“O'erwhelmed with noise”: Abject Female Speech in Epicene; or, The Silent Woman

Research output: Contribution to journalArticlepeer-review


This article discusses Ben Jonson's 1609 play Epicene; or, The Silent Woman, with a particular focus on Morose's excessive solitude and aversion to noise. The article begins by demonstrating how Epicene ostensibly relies on early modern discourses of female speech. The ideal woman of sixteenth- and seventeenth-century conduct literature was silent, a quality inseparable from the associated virtues of chastity and modesty. Morose takes this imperative to its extreme in his search for a bride of “thrifty speech,” who “spends but six words a day” (1.2.28-9). In contrast, excessive female speech is associated with women's proverbial corporeal leakiness, “hermaphroditic” or “epicene” gender, and uncontrolled sexual desire. Above all, the play insists that noisy, desiring, masculine women are a product of the emergent consumer culture located in the city. This raises a contradiction: are women all inherently prone to noisiness, or does female noisiness trouble the boundaries of gender? If women are naturally noisy, what is it about early modern London that, according to the play, exacerbates this? How we understand the nature of noise has profound implications for our reception of Morose. Rather than defining Morose solely in terms of his apparent agoraphobia and miserly character, as earlier criticism tended to do, attention to the ways in which both Morose and Epicene attempt to construct intolerable noise as an innate feature of urban womanhood can illuminate the structure of social abjection at work in policing the boundaries of masculinity and male communities.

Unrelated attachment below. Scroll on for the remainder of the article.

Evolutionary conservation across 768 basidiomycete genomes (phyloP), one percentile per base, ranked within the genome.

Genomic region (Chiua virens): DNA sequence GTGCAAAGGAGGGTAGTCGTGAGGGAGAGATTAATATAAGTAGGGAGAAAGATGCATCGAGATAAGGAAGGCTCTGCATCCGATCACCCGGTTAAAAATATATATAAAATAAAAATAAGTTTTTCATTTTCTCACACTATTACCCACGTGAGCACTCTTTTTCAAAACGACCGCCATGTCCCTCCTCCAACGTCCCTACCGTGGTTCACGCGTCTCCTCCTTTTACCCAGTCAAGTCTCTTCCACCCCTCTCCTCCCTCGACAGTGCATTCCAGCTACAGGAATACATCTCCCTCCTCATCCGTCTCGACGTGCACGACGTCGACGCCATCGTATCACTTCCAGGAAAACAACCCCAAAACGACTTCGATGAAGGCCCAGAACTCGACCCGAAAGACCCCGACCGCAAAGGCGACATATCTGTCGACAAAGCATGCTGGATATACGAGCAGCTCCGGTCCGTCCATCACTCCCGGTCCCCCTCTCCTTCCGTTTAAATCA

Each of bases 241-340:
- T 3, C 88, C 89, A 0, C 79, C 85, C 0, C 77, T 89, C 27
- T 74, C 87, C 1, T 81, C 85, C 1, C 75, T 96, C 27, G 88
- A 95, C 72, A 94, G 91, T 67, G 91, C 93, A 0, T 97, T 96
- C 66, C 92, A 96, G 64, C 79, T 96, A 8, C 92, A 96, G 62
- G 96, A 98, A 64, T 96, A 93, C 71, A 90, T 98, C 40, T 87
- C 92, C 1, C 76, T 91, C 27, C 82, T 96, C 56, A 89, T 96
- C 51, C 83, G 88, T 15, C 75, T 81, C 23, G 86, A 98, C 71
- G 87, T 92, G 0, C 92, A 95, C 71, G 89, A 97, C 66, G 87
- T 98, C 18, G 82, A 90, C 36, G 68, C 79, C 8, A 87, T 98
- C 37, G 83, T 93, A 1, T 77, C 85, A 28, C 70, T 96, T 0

Original languageEnglish
Pages (from-to)191-213
Number of pages23
JournalBen Jonson Journal
Issue number2
Publication statusPublished - 15 Nov 2021


Dive into the research topics of '“O'erwhelmed with noise”: Abject Female Speech in Epicene; or, The Silent Woman'. Together they form a unique fingerprint.

Cite this